For our Food & Travel Issue, Carolyn Kormann travelled to La Paz, where an avant-garde restaurant, Gustu, has contributed to Bolivia’s food revolution by using only local ingredients. The country is one of the world’s most biodiverse, with more than 20,000 documented species of plants. Here are a few of the weirdest.
  1. Tumbo
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    The chef of Gustu calls this “the high-altitude cousin to passion fruit.” The seeds inside taste like SweeTarts.
  2. Tunta
    The white potatoes here are preserved by an ancient method: left outside to freeze and thaw repeatedly during the dry season, soaked in a river or a pond for as much as a month, and then dehydrated. Eaten plain, they evoke chalk and blue cheese.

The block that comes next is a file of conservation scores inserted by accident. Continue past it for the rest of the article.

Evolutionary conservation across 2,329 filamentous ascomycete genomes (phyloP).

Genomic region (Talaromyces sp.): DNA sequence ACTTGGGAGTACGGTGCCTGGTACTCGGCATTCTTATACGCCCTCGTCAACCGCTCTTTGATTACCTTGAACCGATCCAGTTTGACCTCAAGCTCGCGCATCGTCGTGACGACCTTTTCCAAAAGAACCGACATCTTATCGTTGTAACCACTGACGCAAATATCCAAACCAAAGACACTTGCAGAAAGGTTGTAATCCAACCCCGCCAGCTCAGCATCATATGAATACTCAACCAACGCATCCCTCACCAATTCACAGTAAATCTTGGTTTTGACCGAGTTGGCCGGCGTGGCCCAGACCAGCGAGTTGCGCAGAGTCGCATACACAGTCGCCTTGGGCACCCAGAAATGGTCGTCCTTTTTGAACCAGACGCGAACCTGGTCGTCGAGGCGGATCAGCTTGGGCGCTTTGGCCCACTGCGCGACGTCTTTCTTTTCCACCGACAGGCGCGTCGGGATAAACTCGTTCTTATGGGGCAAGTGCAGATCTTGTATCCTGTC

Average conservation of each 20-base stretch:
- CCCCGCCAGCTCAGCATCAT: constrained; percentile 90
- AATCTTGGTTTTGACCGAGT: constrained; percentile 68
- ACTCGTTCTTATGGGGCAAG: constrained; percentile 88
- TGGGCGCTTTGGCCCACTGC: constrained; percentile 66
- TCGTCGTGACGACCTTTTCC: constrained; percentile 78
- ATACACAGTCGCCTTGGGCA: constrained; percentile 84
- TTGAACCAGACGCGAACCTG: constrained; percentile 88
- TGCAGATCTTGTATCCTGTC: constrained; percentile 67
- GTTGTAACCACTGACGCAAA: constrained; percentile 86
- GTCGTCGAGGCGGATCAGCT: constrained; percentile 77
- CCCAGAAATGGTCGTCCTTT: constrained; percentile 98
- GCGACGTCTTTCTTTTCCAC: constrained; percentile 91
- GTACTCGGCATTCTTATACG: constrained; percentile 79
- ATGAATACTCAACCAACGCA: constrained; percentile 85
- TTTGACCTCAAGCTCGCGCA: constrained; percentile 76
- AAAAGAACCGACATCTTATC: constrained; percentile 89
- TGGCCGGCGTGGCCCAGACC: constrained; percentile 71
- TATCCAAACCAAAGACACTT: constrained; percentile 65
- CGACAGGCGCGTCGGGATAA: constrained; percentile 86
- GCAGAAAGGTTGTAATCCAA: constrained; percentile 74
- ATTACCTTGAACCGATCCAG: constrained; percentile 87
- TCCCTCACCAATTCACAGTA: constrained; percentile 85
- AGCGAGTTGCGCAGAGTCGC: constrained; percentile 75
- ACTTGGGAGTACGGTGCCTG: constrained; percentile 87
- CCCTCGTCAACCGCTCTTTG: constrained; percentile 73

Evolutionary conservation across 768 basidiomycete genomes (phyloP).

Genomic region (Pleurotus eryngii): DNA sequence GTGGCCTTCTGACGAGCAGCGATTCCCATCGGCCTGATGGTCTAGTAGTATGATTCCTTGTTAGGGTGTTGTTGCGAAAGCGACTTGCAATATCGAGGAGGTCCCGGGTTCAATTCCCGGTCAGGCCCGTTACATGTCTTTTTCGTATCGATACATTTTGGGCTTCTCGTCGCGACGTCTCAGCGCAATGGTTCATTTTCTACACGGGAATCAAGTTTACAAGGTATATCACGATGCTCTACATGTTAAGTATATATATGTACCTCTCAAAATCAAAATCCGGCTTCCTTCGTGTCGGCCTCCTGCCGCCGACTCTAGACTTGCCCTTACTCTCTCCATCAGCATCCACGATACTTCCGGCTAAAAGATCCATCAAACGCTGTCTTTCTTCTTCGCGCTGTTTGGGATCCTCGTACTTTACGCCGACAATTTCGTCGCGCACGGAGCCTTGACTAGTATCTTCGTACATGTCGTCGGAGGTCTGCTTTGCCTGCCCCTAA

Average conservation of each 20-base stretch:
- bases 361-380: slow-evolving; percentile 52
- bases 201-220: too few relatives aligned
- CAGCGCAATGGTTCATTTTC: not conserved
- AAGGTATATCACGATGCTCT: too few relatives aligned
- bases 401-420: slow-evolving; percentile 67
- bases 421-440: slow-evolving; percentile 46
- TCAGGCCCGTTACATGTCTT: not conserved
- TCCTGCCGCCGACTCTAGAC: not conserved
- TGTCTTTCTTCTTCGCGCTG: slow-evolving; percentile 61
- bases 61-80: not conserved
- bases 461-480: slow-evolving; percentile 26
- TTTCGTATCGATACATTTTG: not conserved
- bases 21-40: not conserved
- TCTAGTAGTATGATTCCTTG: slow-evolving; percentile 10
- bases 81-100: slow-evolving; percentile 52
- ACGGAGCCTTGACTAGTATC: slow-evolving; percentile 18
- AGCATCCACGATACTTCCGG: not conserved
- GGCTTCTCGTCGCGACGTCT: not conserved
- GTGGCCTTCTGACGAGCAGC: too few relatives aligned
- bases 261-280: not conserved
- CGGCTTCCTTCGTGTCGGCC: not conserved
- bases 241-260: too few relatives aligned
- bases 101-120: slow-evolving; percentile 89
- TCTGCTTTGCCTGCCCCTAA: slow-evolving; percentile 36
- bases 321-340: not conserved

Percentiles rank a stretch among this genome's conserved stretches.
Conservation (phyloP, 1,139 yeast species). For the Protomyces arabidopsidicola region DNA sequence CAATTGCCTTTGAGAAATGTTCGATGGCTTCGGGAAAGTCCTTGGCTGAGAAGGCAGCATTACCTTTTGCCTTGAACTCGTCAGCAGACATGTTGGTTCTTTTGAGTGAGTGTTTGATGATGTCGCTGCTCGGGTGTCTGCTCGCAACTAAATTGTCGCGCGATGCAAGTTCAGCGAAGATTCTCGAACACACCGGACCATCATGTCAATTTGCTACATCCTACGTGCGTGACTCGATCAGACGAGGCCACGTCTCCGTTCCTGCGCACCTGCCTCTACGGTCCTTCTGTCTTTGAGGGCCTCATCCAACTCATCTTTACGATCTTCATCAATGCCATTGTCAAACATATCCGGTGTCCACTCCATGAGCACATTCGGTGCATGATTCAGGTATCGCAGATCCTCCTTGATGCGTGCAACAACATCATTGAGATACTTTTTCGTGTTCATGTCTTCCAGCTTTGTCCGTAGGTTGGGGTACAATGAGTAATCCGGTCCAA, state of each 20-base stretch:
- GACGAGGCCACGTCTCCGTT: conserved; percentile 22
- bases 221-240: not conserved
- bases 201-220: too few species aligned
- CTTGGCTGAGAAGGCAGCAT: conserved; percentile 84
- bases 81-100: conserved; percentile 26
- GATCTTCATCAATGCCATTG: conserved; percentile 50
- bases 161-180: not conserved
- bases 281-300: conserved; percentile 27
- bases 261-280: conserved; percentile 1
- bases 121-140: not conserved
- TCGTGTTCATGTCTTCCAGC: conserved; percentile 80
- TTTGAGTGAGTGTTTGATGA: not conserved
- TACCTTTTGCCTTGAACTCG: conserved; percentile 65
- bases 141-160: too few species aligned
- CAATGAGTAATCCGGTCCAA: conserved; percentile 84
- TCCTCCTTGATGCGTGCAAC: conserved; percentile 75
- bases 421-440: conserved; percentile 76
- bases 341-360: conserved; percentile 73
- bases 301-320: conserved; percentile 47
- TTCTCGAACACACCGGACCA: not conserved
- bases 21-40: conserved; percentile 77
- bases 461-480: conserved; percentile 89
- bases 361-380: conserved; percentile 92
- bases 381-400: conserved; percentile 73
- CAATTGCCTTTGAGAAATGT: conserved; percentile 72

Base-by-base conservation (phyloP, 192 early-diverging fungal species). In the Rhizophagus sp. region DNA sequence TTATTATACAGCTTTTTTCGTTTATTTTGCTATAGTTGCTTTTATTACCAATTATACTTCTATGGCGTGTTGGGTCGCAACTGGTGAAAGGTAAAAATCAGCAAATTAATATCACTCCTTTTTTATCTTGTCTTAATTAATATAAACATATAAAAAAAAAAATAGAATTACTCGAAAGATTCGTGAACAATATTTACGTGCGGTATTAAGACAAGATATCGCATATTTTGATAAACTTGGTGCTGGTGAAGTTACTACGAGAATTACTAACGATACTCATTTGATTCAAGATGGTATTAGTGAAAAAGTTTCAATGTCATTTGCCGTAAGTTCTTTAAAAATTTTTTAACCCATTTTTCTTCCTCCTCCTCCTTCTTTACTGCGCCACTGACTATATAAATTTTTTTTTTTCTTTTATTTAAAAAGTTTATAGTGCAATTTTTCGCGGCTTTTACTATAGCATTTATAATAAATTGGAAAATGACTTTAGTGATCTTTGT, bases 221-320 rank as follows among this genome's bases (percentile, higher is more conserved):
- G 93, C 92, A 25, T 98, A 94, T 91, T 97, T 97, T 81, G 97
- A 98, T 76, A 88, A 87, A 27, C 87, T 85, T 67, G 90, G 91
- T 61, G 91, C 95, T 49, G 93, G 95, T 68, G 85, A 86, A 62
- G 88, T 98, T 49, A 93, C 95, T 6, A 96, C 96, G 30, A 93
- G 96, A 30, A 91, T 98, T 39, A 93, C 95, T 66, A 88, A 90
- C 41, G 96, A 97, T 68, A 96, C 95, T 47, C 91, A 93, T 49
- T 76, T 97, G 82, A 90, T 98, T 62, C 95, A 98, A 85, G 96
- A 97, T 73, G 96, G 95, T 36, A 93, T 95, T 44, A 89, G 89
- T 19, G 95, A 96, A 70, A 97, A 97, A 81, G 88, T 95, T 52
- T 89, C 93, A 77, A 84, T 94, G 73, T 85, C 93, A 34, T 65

3. Maíz morado
    Kormann describes these as “purple corn with kernels like gumballs.”
  4. Pacay
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    This resembles an oversized bean pod stuffed with pearly gauze. Seidler says, “It’s like cotton candy.”
  5. Papalisa
    These are the Liberace of potatoes. They can be baby blue, pale pink, or butter yellow with fuchsia polka dots (pictured here). Bolivia has more than a thousand cultivated varieties of potatoes, along with dozens of wild species. People have been growing them for millennia on the altiplano, where the bizarre tubers’ funk and color enliven the bleak terrain.